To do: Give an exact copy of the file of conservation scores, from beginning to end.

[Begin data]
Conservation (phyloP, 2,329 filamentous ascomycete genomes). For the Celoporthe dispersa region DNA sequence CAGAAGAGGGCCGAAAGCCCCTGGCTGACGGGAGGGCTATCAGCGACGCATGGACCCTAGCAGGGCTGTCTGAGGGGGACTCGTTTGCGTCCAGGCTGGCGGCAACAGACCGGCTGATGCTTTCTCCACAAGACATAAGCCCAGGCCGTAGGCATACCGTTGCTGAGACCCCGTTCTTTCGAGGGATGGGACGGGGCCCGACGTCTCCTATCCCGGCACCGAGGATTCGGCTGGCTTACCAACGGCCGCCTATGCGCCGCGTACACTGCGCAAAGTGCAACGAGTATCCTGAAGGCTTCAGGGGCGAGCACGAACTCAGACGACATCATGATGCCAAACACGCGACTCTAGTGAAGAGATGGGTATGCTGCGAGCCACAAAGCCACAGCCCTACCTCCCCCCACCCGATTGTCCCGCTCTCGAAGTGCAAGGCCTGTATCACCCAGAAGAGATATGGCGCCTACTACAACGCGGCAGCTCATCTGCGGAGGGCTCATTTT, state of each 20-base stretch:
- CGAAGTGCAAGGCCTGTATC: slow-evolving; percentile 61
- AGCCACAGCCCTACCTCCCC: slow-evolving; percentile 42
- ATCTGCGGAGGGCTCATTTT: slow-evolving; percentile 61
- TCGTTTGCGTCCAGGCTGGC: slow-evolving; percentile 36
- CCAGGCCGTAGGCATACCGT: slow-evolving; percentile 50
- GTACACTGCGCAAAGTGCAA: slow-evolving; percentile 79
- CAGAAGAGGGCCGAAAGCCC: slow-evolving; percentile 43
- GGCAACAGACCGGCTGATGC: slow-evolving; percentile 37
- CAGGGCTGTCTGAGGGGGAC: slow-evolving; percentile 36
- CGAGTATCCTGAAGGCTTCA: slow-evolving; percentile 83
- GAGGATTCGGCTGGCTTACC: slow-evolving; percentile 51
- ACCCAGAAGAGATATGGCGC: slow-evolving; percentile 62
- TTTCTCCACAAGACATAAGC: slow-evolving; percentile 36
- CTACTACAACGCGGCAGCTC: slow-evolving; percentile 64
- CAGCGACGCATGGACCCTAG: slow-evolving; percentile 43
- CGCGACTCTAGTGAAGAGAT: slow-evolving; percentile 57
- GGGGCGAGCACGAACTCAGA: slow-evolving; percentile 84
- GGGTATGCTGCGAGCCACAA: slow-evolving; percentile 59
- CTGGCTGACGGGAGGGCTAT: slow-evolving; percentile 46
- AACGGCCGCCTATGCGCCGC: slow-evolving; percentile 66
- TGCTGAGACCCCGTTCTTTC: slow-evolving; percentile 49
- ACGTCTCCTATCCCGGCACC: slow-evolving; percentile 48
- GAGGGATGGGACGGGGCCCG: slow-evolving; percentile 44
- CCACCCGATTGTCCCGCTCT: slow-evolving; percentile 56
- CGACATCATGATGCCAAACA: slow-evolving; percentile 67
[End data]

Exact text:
Conservation (phyloP, 2,329 filamentous ascomycete genomes). For the Celoporthe dispersa region DNA sequence CAGAAGAGGGCCGAAAGCCCCTGGCTGACGGGAGGGCTATCAGCGACGCATGGACCCTAGCAGGGCTGTCTGAGGGGGACTCGTTTGCGTCCAGGCTGGCGGCAACAGACCGGCTGATGCTTTCTCCACAAGACATAAGCCCAGGCCGTAGGCATACCGTTGCTGAGACCCCGTTCTTTCGAGGGATGGGACGGGGCCCGACGTCTCCTATCCCGGCACCGAGGATTCGGCTGGCTTACCAACGGCCGCCTATGCGCCGCGTACACTGCGCAAAGTGCAACGAGTATCCTGAAGGCTTCAGGGGCGAGCACGAACTCAGACGACATCATGATGCCAAACACGCGACTCTAGTGAAGAGATGGGTATGCTGCGAGCCACAAAGCCACAGCCCTACCTCCCCCCACCCGATTGTCCCGCTCTCGAAGTGCAAGGCCTGTATCACCCAGAAGAGATATGGCGCCTACTACAACGCGGCAGCTCATCTGCGGAGGGCTCATTTT, state of each 20-base stretch:
- CGAAGTGCAAGGCCTGTATC: slow-evolving; percentile 61
- AGCCACAGCCCTACCTCCCC: slow-evolving; percentile 42
- ATCTGCGGAGGGCTCATTTT: slow-evolving; percentile 61
- TCGTTTGCGTCCAGGCTGGC: slow-evolving; percentile 36
- CCAGGCCGTAGGCATACCGT: slow-evolving; percentile 50
- GTACACTGCGCAAAGTGCAA: slow-evolving; percentile 79
- CAGAAGAGGGCCGAAAGCCC: slow-evolving; percentile 43
- GGCAACAGACCGGCTGATGC: slow-evolving; percentile 37
- CAGGGCTGTCTGAGGGGGAC: slow-evolving; percentile 36
- CGAGTATCCTGAAGGCTTCA: slow-evolving; percentile 83
- GAGGATTCGGCTGGCTTACC: slow-evolving; percentile 51
- ACCCAGAAGAGATATGGCGC: slow-evolving; percentile 62
- TTTCTCCACAAGACATAAGC: slow-evolving; percentile 36
- CTACTACAACGCGGCAGCTC: slow-evolving; percentile 64
- CAGCGACGCATGGACCCTAG: slow-evolving; percentile 43
- CGCGACTCTAGTGAAGAGAT: slow-evolving; percentile 57
- GGGGCGAGCACGAACTCAGA: slow-evolving; percentile 84
- GGGTATGCTGCGAGCCACAA: slow-evolving; percentile 59
- CTGGCTGACGGGAGGGCTAT: slow-evolving; percentile 46
- AACGGCCGCCTATGCGCCGC: slow-evolving; percentile 66
- TGCTGAGACCCCGTTCTTTC: slow-evolving; percentile 49
- ACGTCTCCTATCCCGGCACC: slow-evolving; percentile 48
- GAGGGATGGGACGGGGCCCG: slow-evolving; percentile 44
- CCACCCGATTGTCCCGCTCT: slow-evolving; percentile 56
- CGACATCATGATGCCAAACA: slow-evolving; percentile 67